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After Using my Stand Up Paddleboard (SUP) for 3 hours in 6,5mm neoprene shoes with temperatures about 0, my feet felt almost numb, although they were dry. I've got problems putting my trousers, I needed to roll them over my feet by hand. After they get warm, they were perfectly OK, but it was not a nice feeling.

I've heard about people walking barefoot on snow, which is definitely much worse. Is it possible to make my feet more cold-resistant? Is this a matter of practice? Or maybe it's because when on SUP, my feet stay in the same position for the long time?

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    I'd like to challenge your assumption that barefoot walking on snow is worse: while I haven't tried cold temp SUP, I've been hiking in sandals and wollen socks in snow (boots were away for repair), which after a few steps boils down to walk on a composite material made of a sheet of ice with wool armament (the woolen sock still helps against sores from the sandal rubbing the wet skin, and the sandal provides far better traction than going barefoot and prevents cutting your [wet] sole). I found this to be perfectly fine for a full day's tour and my feet stayed warm. But then I'm anyways a Dec 29 '20 at 12:02
  • "warm-footed" person, and back then had the cold adaptation of a Winnipeg winter with me. Nevertheless, I'd expect to freeze my feet off on a SUP due to the restricted (non)motion of the feet on the SUP. But maybe that is because I'm just not sufficiently good on a SUP to excercise there close to my maximum power output, whereas I can adjust my hiking speed far more widely according to thermal circumstances. (Compare also cold feet when climbing) Dec 29 '20 at 12:06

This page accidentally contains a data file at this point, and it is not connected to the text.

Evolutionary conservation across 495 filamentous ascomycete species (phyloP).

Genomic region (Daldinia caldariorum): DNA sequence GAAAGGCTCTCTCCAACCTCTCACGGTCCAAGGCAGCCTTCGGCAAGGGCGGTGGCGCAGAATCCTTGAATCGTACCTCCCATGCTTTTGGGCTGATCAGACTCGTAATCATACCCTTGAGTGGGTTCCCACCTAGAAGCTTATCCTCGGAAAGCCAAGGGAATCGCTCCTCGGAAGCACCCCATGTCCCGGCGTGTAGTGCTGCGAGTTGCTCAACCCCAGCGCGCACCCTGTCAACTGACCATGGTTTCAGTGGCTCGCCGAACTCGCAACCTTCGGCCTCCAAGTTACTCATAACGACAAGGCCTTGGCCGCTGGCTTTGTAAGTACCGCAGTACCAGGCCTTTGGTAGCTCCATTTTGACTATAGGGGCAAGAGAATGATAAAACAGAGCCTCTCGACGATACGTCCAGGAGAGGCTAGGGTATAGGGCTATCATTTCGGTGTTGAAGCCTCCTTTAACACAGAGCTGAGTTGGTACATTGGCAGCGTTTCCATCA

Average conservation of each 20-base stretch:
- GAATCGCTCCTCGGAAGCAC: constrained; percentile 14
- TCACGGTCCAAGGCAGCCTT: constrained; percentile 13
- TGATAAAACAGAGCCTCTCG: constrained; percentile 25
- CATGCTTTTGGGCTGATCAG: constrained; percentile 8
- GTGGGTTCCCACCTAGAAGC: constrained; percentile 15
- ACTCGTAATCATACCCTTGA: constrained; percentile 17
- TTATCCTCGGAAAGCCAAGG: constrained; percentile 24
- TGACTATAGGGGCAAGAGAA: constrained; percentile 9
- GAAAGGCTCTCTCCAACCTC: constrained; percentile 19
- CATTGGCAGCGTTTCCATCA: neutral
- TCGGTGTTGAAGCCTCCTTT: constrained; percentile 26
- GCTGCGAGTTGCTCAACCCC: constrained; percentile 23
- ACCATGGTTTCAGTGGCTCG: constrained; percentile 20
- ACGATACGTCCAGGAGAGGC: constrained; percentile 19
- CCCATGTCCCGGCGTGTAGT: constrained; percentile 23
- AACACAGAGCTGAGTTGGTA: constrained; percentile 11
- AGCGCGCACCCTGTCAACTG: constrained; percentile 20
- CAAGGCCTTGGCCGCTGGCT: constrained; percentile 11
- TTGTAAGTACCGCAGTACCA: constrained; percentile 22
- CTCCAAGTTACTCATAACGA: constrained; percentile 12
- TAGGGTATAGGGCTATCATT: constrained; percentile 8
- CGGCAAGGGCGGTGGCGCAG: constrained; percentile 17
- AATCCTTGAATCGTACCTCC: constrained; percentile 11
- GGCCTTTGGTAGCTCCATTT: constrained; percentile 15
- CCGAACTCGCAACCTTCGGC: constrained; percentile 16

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Try wearing a pair of wool socks inside your footwear. I used to hike and canoe in MEC reef boots -- basically a neoprene boot with a rubber sole. I would wear a thin pair of polypro socks and a pair o wool hiking socks in them. While my feet were wet all the time, the extra insulaiton from the socks made all the difference.

Depending on how snug your boots are right now, you may have to go up a size.

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You can definitely train cold resistance, yes. It’s mostly a case of continuous practice.

But in your case you might find it much simpler to just move your feet more. It’s very easy to shuffle about a bit on a board.

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  • Rory, is it cold resistance or cold tolerance that can be trained? Dec 28 '20 at 3:24
  • Honestly, I don't know, but I have been swimming in the ice the last few days and I wouldn't have been able to do that two months ago.
    – Rory Alsop
    Dec 29 '20 at 23:32
  • I don't know either. I tend to think it's at least a good part tolerance, but I wonder if resistance can be trained as well. I've read a bit about extreme cold tolerance, but not enough to draw any educated conclusions... yet. Dec 30 '20 at 1:18

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